Ex-Im­munomedics CFO charged with in­sid­er trad­ing, faces up to 20 years in prison af­ter al­leged­ly tip­ping off girl­friend and rel­a­tives of a PhI­II suc­cess

The former CFO of Immunomedics, who helped steer the company to its $21 billion buyout by Gilead last year, has been charged with insider trading, the Department of Justice announced Thursday.

Usama Malik tipped off his then-girlfriend and four others that a Phase III study for Trodelvy would be stopped early four days before Immunomedics publicly announced the result in April 2020, DoJ alleged in its complaint. The individuals then purchased Immunomedics shares, selling them after the news broke and Immunomedics’ stock price doubled.

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Merck's new antiviral molnupiravir (Quality Stock Arts / Shutterstock)

As Omi­cron spread looms, oral an­tivi­rals ap­pear to be one of the best de­fens­es — now we just need more

After South African scientists reported a new Covid-19 variant — dubbed Omicron by the WHO — scientists became concerned about how effective vaccines and monoclonal antibodies might be against it, which has more than 30 mutations in the spike protein.

“I think it is super worrisome,” Dartmouth professor and Adagio co-founder and CEO Tillman Gerngross told Endpoints News this weekend. Moderna CEO Stéphane Bancel echoed similar concerns, telling the Financial Times that experts warned him, “This is not going to be good.”

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Ab­b­Vie tacks on a new warn­ing to Rin­voq la­bel as safe­ty frets crimp JAK class

The safety problems that continue to plague the JAK class as new data highlight some severe side effects are casting a large shadow over AbbVie’s Rinvoq.

As a result of a recent readout highlighting major adverse cardiac events (MACE), malignancy, mortality and thrombosis with Xeljanz a couple of months ago, AbbVie put out a notice late Friday afternoon that it is adding the new class risks to its label for their rival drug.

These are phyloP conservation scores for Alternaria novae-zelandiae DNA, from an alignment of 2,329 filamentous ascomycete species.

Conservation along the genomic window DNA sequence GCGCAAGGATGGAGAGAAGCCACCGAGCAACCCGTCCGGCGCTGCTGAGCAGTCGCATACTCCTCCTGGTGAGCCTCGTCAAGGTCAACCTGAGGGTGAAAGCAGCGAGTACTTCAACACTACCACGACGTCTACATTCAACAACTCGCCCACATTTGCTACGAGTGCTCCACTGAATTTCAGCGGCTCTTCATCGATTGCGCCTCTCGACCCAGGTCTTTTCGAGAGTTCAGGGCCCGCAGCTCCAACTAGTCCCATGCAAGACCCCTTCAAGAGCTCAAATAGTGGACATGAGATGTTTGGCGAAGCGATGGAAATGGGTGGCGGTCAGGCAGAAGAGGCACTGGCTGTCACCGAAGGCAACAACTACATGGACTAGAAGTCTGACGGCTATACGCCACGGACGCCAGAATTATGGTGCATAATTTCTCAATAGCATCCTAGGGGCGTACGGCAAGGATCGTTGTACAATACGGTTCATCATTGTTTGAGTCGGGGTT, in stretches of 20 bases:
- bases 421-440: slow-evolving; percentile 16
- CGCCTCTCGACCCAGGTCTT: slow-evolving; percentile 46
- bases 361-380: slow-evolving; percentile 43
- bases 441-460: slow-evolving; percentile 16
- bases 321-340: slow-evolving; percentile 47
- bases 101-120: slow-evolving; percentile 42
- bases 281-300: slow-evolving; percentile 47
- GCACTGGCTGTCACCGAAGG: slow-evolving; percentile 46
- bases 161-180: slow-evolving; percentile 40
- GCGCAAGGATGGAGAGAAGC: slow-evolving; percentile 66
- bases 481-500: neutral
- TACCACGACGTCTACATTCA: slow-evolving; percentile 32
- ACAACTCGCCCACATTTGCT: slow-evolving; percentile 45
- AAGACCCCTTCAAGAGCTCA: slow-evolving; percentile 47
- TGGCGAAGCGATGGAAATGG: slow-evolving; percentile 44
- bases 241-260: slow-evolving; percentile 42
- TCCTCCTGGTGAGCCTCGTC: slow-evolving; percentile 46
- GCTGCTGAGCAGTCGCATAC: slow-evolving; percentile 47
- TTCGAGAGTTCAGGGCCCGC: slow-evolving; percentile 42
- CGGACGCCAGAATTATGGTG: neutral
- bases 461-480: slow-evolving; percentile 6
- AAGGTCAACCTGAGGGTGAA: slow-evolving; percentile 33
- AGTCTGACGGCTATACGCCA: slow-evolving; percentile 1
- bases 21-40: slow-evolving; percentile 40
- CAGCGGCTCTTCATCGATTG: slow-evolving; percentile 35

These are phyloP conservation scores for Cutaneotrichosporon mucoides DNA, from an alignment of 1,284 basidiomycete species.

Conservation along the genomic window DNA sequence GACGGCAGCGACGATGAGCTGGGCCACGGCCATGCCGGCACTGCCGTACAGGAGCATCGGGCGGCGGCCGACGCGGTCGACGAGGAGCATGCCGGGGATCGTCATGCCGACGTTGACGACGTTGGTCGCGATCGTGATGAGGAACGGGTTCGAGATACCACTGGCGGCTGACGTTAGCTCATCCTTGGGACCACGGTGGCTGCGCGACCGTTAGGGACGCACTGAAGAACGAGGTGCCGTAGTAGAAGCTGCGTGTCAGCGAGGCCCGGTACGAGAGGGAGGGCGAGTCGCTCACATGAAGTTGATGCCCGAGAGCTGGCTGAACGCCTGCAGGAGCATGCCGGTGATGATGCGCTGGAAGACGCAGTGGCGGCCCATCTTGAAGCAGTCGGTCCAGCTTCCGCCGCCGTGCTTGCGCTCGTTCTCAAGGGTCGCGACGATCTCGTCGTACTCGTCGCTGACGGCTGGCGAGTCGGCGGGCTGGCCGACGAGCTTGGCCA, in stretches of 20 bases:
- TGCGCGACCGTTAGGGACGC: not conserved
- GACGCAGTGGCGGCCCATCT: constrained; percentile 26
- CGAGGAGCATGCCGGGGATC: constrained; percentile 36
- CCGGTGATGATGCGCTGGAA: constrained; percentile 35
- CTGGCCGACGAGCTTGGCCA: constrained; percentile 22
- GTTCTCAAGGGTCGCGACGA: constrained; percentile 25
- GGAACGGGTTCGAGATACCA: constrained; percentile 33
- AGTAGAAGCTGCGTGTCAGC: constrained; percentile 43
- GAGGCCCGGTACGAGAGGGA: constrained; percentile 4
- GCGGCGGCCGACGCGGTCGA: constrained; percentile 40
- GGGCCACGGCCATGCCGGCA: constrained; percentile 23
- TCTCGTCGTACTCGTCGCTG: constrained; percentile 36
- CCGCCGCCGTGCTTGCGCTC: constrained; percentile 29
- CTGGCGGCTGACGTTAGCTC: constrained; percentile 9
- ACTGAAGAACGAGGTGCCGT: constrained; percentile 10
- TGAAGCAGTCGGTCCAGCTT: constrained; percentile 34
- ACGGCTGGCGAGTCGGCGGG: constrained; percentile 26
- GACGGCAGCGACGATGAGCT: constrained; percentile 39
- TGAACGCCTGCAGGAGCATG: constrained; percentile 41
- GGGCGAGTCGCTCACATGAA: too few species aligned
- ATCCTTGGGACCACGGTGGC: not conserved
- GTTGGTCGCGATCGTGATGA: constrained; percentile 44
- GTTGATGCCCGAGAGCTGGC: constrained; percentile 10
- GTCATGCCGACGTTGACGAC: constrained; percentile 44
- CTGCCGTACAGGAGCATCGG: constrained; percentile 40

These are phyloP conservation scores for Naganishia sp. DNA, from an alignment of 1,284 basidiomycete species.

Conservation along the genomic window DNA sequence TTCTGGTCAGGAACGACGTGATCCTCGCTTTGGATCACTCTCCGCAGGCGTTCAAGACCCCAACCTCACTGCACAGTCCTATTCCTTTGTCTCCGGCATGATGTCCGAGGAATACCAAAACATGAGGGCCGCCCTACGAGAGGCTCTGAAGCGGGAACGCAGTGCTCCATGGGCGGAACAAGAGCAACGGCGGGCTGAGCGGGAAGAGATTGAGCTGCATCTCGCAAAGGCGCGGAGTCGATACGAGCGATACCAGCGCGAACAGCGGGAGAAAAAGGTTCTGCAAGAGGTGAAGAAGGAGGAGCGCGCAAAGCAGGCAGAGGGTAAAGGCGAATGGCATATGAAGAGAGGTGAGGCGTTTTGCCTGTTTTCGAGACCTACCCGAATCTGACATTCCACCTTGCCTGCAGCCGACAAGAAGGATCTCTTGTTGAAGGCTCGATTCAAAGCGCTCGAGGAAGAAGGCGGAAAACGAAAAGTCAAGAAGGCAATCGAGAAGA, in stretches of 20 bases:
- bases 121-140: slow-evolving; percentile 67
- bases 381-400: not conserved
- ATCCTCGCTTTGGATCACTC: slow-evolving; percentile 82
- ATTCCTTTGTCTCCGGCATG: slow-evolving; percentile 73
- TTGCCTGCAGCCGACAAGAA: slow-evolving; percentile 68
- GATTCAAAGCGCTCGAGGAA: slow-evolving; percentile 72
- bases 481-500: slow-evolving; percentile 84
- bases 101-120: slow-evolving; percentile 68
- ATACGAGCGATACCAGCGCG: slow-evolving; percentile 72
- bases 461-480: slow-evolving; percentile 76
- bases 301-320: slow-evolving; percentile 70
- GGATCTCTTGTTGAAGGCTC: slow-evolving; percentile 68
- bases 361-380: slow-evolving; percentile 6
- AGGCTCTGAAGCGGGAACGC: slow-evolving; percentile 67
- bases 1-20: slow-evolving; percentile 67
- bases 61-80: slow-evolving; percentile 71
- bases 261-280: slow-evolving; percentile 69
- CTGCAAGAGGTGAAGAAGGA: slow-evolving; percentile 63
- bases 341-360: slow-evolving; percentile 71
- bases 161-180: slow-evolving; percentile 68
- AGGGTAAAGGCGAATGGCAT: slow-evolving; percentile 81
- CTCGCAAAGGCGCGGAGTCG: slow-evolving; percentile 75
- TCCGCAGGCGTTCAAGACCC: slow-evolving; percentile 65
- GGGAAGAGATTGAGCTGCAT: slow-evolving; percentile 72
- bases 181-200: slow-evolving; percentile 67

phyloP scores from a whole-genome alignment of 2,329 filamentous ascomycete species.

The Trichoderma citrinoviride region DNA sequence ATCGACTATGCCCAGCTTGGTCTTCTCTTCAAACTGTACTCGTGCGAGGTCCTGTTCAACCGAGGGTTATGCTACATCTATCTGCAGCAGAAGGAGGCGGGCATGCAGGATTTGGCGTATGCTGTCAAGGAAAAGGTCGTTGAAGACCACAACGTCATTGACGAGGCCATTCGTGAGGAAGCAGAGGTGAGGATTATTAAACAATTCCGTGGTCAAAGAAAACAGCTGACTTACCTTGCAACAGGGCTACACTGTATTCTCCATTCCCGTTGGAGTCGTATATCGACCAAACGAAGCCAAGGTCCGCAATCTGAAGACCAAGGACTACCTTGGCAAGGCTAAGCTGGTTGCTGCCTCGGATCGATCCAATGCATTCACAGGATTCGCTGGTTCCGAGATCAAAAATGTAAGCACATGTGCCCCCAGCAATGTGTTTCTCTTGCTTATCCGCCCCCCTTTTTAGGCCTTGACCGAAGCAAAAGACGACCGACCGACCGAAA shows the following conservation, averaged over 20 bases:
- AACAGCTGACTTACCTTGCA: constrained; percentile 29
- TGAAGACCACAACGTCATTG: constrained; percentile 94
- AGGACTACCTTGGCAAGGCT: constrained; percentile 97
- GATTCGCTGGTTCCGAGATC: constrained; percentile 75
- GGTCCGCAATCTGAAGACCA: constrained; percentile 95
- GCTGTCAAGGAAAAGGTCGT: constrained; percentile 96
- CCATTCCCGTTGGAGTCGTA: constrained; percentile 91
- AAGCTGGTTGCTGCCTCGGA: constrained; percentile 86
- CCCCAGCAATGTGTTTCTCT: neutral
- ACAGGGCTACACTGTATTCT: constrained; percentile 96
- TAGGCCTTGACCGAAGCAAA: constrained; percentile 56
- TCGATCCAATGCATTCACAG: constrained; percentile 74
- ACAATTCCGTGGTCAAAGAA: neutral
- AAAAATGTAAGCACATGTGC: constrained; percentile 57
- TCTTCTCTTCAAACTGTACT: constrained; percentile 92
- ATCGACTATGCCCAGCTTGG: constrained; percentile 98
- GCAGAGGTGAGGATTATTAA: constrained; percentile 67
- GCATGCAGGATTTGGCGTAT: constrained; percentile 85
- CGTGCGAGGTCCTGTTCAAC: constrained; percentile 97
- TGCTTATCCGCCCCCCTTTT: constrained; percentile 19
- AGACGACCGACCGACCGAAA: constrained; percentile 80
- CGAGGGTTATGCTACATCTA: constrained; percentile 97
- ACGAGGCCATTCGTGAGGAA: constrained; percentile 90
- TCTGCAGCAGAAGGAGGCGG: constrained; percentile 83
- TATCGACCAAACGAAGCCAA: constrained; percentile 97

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Biospec­i­men M&A: Dis­cov­ery ac­quires Al­bert Li's he­pa­to­cyte project; PhI­II tri­al on Bay­er's Nube­qa reached pri­ma­ry end­point

Discovery Life Sciences has acquired what claims to be the Maryland-based host of the world’s largest hepatocyte inventory, known as IVAL, to help researchers select more effective and safer drug candidates in the future.

The combined companies will now serve a wider range of drug research and development scientists, according to Albert Li, who founded IVAL in 2004 and is set to join the Discovery leadership team as the CSO of pharmacology and toxicology.

Pfiz­er, Am­gen and Janssen seek fur­ther clar­i­ty on FDA's new ben­e­fit-risk guid­ance

Three top biopharma companies are seeking more details from the FDA on how the agency conducts its benefit-risk assessments for new drugs and biologics.

While Pfizer, Amgen and Janssen praised the agency for further spelling out its thinking on the subject in a new draft guidance, including a discussion of patient experience data as part of the assessment, the companies said the FDA could’ve included more specifics in the 20-page draft document.

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Re­searchers move clos­er to de­ci­pher­ing blood clots from As­traZeneca, J&J's Covid-19 vac­cines

Researchers may be nearing an answer for the mysterious and life-threatening blood clots that appeared on very rare occasions in people who received the J&J or AstraZeneca Covid-19 vaccine.

The new work builds on an early hypothesis researchers in Norway put forward last spring, when the cases first cropped up. They proposed the events were similar to blood clots that can occur in a small subset of patients who receive heparin, one of the most commonly used blood thinners.

Janet Woodcock (AP Images)

Janet Wood­cock plots her fu­ture at FDA, with se­nior ad­vi­sor role to fall back on if Califf wins con­fir­ma­tion

Acting FDA commissioner Janet Woodcock has been the face of just about every drug approval decision at the agency since the turn of the century. Since the pandemic began, she’s moved between the top of the drugs center to the head of therapeutics at Operation Warp Speed, leading the drive for work on Covid-targeted mAbs and antivirals.

Looking forward — and pending a quick Senate confirmation to cement Rob Califf’s return to the top of FDA early next year — Woodcock’s role at the agency will again be in flux.